By: Suzanne Reisler Litwin
I’ve always loved animals. During the summer of 1970, (I was 8 years old), I fed a stray cat that hung around our house. I fed her every morning and every night. I called her Menou as she was my pet.
During that July and August, I went to summer day camp. I would get on a bus in the morning which took me to Green Acres Day Camp. At around 4 pm, I came home from camp. One hot summer’s day, I got off the bus and found Menou on my front porch lying on a few blankets and towels. Nestled around her body were 5 kittens. This was a thrill beyond thrills. She had babies while I was at day camp! My mother told me all about the birth and how amazing it was to watch.
Now, I had a huge job. I had to care for Menou and her kittens. I named them Smokie, Blackie, Tiger, Spot, and Menou Jr. I was instantly in love with my new family and responsibilities.
The summer passed quickly and it was time to go back to school. It was also time for the cats to leave. My mother never liked animals and she certainly didn’t want any of them in our home. She made it perfectly clear, the cats had to go. So we put them up for adoption.
With each passing day another cat left our home. This was heart breaking as I begged to keep just one. The littlest one, Tiger. By the time school started all the cats were gone and I felt empty. I missed my new family. A lot!
My mother told me when I had a home of my own; I could have all the animals I wanted. The thought of running away to make that home entered my mind very often.
From the age of 8 until 23 I yearned for a pet. During that time I brought home hamsters, a Guiney pig, a rabbit, 2 chicks, a puppy, birds, turtles, and fish. None of these pets were allowed to stay in our home. I had to wait for a home of my own.
When I got married I got a beautiful cat named Rayon. After Rayon, we found another cat, Tommy. Later on we had Oreo, a black and white dominant male cat who is very old and tired.
Around 5 years ago, my father developed a life threatening disease. He was given about a year to live. During this unfortunate time, I asked him if he had any regrets. He told me that he always regretted not having a dog. He said that mother didn’t like animals and for that reason we didn’t have any except during the summer when we had Menou and her kittens. I seriously thought about his regret and mine.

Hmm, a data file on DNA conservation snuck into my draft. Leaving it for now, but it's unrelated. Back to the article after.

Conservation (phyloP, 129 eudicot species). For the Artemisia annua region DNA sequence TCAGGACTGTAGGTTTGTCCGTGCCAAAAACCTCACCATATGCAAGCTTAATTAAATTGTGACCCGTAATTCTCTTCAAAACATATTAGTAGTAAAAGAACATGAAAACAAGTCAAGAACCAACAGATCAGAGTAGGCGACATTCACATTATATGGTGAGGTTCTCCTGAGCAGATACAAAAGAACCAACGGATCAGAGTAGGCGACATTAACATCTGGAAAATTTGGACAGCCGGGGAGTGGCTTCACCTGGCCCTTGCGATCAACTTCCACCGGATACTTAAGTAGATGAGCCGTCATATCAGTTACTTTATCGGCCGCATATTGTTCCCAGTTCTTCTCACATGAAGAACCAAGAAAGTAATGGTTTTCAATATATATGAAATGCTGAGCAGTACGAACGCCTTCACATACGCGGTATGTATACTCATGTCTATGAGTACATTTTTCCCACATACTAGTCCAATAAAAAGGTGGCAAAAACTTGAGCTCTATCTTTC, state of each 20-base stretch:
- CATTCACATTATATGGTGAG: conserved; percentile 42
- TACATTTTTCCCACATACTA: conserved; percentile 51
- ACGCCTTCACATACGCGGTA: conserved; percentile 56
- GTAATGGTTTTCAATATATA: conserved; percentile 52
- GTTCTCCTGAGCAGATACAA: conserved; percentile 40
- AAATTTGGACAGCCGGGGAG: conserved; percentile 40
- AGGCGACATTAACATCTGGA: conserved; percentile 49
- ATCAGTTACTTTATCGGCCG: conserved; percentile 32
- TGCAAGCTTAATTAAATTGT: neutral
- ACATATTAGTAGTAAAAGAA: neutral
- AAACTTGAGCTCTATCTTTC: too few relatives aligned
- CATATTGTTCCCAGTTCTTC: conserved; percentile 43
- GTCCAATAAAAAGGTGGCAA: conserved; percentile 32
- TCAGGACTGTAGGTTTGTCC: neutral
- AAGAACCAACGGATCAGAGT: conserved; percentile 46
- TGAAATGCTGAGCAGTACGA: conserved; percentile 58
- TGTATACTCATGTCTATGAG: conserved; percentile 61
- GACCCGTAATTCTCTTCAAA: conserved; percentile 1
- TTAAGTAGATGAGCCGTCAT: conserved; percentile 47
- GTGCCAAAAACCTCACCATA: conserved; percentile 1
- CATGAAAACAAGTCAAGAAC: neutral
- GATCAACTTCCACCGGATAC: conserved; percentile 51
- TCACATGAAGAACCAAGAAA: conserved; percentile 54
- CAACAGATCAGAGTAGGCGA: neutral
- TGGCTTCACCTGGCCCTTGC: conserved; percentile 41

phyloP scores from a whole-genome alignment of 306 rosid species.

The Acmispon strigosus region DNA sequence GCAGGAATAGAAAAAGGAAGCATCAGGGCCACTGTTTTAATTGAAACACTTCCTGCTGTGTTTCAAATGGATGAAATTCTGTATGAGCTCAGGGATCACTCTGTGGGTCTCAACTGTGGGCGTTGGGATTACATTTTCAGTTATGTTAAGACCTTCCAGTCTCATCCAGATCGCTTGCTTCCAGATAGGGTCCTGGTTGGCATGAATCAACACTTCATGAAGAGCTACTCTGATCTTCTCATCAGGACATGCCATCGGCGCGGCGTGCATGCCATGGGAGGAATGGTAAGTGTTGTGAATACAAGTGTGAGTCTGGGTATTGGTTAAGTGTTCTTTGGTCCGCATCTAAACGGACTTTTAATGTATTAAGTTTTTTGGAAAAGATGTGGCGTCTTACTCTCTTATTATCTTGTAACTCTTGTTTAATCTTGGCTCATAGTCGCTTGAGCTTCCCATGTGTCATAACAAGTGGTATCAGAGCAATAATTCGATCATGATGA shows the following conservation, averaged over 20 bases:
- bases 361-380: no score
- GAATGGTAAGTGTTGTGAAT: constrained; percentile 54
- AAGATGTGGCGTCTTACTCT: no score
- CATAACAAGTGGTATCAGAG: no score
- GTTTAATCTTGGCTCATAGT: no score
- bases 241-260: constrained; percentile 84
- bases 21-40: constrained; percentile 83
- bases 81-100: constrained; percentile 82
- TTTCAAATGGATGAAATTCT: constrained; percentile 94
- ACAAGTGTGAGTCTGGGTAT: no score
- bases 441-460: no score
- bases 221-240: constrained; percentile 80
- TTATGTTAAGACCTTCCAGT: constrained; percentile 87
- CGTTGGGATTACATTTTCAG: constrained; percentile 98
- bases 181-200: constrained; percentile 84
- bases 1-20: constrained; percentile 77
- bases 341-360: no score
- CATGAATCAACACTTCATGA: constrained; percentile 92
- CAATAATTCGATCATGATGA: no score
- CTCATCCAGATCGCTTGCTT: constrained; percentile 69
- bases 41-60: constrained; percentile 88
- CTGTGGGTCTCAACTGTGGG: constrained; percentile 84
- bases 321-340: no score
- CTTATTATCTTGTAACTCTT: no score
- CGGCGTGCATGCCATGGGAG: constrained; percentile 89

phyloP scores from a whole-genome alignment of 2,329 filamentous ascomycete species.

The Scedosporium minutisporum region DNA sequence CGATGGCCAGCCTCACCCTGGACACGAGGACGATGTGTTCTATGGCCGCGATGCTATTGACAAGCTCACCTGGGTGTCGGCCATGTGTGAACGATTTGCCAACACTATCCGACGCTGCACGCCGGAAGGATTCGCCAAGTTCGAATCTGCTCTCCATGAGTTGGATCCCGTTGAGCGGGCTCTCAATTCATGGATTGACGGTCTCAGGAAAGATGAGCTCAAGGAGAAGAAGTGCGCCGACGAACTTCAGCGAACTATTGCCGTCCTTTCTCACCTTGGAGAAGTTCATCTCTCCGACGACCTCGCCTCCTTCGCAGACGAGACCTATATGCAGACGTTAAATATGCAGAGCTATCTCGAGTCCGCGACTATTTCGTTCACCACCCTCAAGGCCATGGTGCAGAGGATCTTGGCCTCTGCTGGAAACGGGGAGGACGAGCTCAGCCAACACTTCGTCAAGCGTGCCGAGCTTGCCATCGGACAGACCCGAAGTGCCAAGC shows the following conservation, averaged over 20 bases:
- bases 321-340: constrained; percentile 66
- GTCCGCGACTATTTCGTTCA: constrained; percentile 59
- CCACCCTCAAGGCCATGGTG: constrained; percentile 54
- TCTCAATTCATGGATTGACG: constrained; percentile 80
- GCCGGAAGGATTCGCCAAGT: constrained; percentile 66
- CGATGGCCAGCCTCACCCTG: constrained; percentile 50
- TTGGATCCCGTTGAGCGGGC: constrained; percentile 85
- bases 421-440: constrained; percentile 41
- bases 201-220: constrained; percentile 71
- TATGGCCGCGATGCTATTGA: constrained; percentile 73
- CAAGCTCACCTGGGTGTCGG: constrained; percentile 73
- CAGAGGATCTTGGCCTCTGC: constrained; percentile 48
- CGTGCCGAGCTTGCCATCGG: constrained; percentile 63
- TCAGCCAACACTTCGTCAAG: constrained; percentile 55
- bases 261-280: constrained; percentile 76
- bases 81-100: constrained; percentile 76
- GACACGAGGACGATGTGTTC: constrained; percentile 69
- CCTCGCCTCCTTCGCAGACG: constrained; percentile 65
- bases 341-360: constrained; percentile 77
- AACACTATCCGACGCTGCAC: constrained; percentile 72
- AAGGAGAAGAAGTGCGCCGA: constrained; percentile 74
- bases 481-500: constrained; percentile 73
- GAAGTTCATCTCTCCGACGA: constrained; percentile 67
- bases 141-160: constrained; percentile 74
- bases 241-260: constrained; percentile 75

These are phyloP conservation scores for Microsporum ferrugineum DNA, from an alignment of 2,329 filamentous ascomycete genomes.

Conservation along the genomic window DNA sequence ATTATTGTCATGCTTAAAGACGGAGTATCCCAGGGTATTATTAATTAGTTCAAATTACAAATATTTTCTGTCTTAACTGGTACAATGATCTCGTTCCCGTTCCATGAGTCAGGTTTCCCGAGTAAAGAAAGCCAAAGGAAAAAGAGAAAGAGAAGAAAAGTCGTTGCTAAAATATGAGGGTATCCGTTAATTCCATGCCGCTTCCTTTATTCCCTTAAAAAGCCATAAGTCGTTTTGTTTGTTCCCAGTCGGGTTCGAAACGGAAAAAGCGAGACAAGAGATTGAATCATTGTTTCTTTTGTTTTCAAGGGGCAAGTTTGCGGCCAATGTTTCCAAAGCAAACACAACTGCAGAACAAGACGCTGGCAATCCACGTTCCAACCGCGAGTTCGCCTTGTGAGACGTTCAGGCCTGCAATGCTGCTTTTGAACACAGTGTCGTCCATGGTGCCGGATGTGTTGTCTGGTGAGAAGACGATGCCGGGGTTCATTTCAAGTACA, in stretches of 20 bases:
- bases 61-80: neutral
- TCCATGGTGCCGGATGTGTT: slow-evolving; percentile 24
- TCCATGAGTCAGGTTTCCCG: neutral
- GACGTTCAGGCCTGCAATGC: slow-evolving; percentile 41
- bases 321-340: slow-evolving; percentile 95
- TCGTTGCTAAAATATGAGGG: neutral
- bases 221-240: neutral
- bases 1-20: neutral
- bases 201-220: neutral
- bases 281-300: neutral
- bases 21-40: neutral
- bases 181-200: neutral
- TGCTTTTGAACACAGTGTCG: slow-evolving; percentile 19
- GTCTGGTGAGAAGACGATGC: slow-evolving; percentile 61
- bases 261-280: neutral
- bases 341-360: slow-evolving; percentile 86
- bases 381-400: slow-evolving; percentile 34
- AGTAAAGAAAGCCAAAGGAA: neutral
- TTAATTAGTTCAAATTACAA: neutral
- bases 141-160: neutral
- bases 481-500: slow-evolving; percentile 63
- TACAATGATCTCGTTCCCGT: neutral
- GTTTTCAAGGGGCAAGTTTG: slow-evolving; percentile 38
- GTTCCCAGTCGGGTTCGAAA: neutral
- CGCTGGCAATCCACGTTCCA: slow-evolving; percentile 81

A week after this conversation I was in a shopping mall buying my son football cleats. Just as we were about to leave the mall, we went to see some animals in a pet store. While I was in the store, something primal came over me. Within 20 minutes we left the store with a 6 week old toy poodle, a cage, some toys, pet food, and a book on how to care for dogs. Spontaneously, I just bought a dog!
All my friends and family told me I was crazy for buying a dog on a whim. All I could think about was my father’s life long regret and the little time he had left. I didn’t have time to waste; I had to do this…NOW. This dog had a huge purpose. He had to bring happiness to my father (and me).
Although buying the dog was a selfish act, I couldn’t manage any sensibility. My life at that time didn’t have any order as my father was dying. I wasn’t thinking inside a box, I was living outside of it.
So we brought the dog home and everyone cried with joy, except for my mother. My illogical/logical reasoning was to remove the regret my father had for as long as he had to live. Then I was going to deal with actually having a dog.
During this difficult time, I researched pet therapy dog training on the internet. I trained him according to my father’s needs and limitations. He was trained to sit quietly, allow erratic touching and pulling, and to receive treats without jumping or begging. He also learned how not to bark.
Bear, our dog, sat with my father for about 5 months. My father fed him, helped train him, and mostly cuddled him. When my father was hospitalized all he wanted to do was to get home to be with Bear. Surprisingly, my mother became accustomed to Bear and didn’t mind having him around. He was a good companion for everyone. Everyone loved Bear.
After my father passed away I felt a deep aching emptiness. I longed for our play time together with Bear. I deeply grieved my loss. However, I was never alone. Whenever I would find myself quiet and sad, Bear would sit next to me. When I would cry, he was next to me. I was never alone in my darkest and saddest moments.
While reading a community paper, I read that a senior residence needed pets for pet therapy. I realized Bear was trained to do this. I inquired about this volunteer job. Bear and I had an interview at this residence. He passed the test and started his pet therapy job. At first we were on trial jobs and then we were accepted as official pet therapists.
Bear and I visited people with severe dementia and physical limitations. He brings sunshine into the lives of the people he visits. We visit as often as we can. He jumps for joy when he knows we are going to do pet therapy.
Now, I can’t imagine my life without Bear. He filled the needs of everyone during out darkest days. Now when my mother comes to visit my home, she is greeted by Bear. He quietly sits next to her and he loves her. She loves him too. She says that Bear is the first animal whom she has ever loved. Actually, she thinks he’s a person. He is.
Suzanne Reisler Litwin is an instructor at Concordia University in The Centre for Continuing Education. Suzanne is a freelance contributor to The Suburban newspaper. She is the author of the children’s book, The Black Velvet Jacket. She lives in Montreal, Canada with her 3 children, Allyn, Taylor, and Duke and her husband Laurie. Suzanne contributes regularly to West Island Blog under her column Keeping it Real. Please visit her website www.suzannereislerlitwin.com to read more of her published articles, books, and poetry.